Westwood’s Connor Munson was afraid his winter season might be over just 11 days ago. En route to a record performance in the pentathlon at the Bergen County championships, Munson injured his hamstring in the long jump, the fourth of five events and feared he wouldn’t be able to compete in the state sectionals four days later.

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Fortunately, he immediately started therapy — “I tried everything — PT, acupuncture, heat, ice, even ultrasound and I dedicated myself to get better,” he said.

But the high jump and 55 hurdles, two events that he could have won at sectionals had to go and he took just four jumps in the pole vault, clearing 12-6 to qualify and make the group meet, three feet below his best.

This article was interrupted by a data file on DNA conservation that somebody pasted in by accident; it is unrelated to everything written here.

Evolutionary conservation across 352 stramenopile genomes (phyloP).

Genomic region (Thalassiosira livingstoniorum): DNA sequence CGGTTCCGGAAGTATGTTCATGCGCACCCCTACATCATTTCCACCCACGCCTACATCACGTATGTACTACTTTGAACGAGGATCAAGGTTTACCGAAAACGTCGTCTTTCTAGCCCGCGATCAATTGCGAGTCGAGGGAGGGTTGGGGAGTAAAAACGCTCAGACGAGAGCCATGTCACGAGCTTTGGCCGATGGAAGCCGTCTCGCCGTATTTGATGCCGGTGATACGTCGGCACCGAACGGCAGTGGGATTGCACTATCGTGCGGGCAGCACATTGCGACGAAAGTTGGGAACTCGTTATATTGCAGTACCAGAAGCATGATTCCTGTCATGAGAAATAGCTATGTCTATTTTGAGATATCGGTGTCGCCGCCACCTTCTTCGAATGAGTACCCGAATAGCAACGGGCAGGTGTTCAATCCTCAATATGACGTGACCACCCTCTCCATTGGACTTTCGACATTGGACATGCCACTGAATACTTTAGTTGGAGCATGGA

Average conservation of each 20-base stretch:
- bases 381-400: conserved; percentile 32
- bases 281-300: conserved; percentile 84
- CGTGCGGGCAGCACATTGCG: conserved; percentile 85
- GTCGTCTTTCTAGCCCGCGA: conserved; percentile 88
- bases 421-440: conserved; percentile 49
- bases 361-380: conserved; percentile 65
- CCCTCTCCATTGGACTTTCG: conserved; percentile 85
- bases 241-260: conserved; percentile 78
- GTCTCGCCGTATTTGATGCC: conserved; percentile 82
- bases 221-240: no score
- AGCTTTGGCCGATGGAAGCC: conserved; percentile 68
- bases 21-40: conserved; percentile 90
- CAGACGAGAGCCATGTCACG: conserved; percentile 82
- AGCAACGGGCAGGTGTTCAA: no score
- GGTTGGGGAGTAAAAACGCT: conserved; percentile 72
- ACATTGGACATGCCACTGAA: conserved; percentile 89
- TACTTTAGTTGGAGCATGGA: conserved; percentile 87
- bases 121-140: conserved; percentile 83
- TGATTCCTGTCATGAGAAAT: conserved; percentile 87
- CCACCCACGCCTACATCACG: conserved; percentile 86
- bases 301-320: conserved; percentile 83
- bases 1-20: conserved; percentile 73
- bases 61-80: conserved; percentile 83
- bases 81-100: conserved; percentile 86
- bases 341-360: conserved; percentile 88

Saturday, after making his four heights without a miss, he cleared 15 feet on his final attempt to dethrone Pascack Hills’ Max Zuckerman and win his first title.

“Max came over to me to congratulate me and said ‘you copied me from last spring,” said Munson. “And I had.”

Zuckerman suffered a foot injury just before last spring’s sectionals, but managed to clear a much lower than normal height to advance to the group 2 meet, where he won, beating Munson. Both vaulters won medals at the State Meet of Champions.

“I felt good and I’m about 90-95% recovered,” said Munson, who plans to long jump and pole vault at the SMOC on March 4. “I’m glad I was able to recover so quickly.”

First time in a long time for Bergenfield’s Fall

Souleymane Fall has become a student of track and field during the winter season while he has become a sprinting phenomenon.